Monday, Sept. 7, 2009 | 9:40 a.m.
At the opening of his 44th Labor Day Telethon, Jerry Lewis stepped carefully but confidently to center stage as the audience in the showroom built specifically for the Jerry Lewis MDA Labor Day Telethon at South Point rose in applause. Appearing slimmer and healthier than in years past, the puffiness of prednisone use no longer an issue, Lewis walks tenderly because of chronic back trouble and is hunched but in remarkably good condition for a man who turns 84 in March.
He starts with a joke about a man who happens to be 84 who is found crying in Central Park. Another man comes upon him, and the 84-year-old explains that he has found a 26-year-old Swedish girlfriend, and the two have passionate sex twice a day. “Why are you crying?” the old man is asked. “Because I can’t remember where I live!” Later, Lewis sings “Can’t Smile Without You” and remarks that Americans are the “most caring, compassionate people in the world. That’s what we have in America.” He accepts the very first check, from MDA’s national chair, Abbey Umali, for $5,385. This was raised in large part from a read-a-thon Abbey hosted over the past year. “You know I love you,” Lewis says to the little girl. “I love you, too!” she says, and that sum is the first figure registered on the showroom’s big tote board.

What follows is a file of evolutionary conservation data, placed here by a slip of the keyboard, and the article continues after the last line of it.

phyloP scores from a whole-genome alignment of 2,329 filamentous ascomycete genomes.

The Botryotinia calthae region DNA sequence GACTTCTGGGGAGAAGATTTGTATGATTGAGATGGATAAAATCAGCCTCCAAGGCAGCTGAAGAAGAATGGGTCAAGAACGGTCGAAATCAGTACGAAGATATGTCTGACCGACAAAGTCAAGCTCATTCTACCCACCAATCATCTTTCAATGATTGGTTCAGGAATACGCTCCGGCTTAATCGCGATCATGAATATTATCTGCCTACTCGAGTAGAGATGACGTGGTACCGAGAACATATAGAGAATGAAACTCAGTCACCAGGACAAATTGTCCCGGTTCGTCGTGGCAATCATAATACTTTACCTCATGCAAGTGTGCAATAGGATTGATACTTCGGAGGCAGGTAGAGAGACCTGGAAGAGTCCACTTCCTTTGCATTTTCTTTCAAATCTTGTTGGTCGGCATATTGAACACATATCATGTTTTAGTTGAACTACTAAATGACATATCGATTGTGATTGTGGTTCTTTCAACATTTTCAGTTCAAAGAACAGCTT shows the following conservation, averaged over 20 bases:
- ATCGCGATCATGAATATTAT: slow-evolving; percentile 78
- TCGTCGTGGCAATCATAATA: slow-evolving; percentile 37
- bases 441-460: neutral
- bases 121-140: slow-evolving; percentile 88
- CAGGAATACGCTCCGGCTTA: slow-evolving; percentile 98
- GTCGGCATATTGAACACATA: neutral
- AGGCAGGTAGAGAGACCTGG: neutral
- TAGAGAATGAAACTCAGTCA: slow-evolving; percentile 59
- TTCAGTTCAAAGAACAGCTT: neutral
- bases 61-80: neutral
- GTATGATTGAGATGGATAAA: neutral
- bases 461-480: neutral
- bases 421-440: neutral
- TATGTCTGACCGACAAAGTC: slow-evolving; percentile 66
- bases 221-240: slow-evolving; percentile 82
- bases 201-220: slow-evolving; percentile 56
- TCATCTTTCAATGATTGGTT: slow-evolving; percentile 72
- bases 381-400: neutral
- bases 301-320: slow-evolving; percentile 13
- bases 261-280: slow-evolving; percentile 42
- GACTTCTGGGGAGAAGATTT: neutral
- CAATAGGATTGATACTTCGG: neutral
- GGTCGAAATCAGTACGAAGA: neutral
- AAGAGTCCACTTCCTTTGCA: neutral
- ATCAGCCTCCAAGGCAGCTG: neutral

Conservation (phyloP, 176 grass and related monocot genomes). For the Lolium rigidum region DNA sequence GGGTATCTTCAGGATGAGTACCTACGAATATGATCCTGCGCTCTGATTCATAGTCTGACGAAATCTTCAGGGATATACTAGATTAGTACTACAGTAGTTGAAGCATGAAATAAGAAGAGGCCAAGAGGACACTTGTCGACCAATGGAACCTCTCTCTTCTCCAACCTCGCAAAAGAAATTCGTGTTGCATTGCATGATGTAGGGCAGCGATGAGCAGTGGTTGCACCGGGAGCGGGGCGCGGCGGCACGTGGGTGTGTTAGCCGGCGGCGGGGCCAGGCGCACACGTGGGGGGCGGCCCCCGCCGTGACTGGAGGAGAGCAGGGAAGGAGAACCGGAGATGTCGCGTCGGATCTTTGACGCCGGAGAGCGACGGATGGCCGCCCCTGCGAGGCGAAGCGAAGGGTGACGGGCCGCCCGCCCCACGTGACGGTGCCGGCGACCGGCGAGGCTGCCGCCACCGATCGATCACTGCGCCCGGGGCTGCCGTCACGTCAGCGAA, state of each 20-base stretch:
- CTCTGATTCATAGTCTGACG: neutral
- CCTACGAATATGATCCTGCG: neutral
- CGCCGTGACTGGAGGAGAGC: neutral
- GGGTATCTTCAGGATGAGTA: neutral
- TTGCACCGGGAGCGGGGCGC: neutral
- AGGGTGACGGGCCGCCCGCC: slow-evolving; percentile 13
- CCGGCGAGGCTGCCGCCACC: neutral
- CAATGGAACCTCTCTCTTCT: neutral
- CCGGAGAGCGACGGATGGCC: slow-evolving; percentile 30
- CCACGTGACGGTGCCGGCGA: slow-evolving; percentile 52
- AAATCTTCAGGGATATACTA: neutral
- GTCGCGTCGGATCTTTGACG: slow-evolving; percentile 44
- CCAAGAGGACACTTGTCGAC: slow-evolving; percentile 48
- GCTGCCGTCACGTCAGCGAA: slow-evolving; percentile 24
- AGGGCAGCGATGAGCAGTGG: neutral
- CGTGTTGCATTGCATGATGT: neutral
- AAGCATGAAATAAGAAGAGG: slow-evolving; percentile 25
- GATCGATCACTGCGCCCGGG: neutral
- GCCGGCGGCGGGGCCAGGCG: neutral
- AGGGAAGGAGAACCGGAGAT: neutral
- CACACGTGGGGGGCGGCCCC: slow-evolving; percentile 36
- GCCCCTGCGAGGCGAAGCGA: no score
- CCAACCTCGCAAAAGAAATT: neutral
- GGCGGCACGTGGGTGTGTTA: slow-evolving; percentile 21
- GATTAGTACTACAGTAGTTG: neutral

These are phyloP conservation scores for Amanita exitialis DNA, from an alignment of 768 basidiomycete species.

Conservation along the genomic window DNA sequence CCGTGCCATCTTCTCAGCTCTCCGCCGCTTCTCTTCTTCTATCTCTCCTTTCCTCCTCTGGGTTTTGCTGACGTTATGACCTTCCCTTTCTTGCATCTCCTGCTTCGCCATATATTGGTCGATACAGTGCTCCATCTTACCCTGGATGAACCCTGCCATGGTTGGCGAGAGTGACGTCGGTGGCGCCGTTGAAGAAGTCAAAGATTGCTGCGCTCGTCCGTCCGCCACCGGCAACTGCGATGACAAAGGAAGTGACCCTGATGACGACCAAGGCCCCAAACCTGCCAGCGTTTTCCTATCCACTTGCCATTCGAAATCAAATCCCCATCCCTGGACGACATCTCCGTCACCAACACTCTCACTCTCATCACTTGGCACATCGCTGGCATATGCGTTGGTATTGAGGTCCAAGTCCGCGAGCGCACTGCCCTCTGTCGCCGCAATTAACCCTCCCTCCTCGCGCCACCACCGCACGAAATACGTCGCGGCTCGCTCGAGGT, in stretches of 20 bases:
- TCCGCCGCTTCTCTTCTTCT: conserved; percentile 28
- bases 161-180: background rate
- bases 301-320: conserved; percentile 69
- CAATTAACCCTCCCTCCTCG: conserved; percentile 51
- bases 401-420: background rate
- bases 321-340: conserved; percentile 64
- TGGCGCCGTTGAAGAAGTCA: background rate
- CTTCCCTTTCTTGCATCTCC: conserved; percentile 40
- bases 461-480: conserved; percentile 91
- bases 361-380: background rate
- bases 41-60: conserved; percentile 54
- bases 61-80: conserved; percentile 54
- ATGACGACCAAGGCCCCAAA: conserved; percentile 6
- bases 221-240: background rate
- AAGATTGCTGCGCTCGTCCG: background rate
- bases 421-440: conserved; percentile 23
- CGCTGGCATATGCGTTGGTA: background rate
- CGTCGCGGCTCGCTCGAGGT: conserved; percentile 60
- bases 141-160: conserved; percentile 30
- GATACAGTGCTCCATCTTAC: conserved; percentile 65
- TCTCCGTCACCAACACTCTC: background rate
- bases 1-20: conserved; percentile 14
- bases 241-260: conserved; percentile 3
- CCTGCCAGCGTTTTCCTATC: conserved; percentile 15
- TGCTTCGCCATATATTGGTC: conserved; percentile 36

During times off-camera, Lewis is treated as a boxer between rounds. He sits in a red chair as staff members hustle over to make sure his makeup is proper, he has water, and he has any needs, wants or suggestions met. Sometime Lewis simply fends for himself, dragging a chair across the stage for his next shot as Tom Bergeron makes one of his remote donation appeals. Lewis is certainly the ringmaster. At one point during the live telecast as he was chatting with co-hosts Nancy O’Dell, Jann Carl and Alison Sweeney, he shooed a photographer away from the camera he was speaking to at the time. Later, he was honored once more with his lifetime achievement Academy Award, with his daughter Danielle presenting the statue once more. It was a truly moving moment as Lewis at once clutched the award and his daughter.
Lewis and the MDA team lost one of the longest members of its telethon family when emcee Ed McMahon died in June. As McMahon’s widow, Pam, looked on from the audience, a nine-minute tribute film was played for the national audience. Lewis followed with some moving words about McMahon’s generosity and heartfelt involvement in the project, for which he appeared regularly since 1973. But Lewis, for whom any moment can be made lighter, ended by saying, “Wherever he is, I hope he’s got his booze.” And now, back to the show ...
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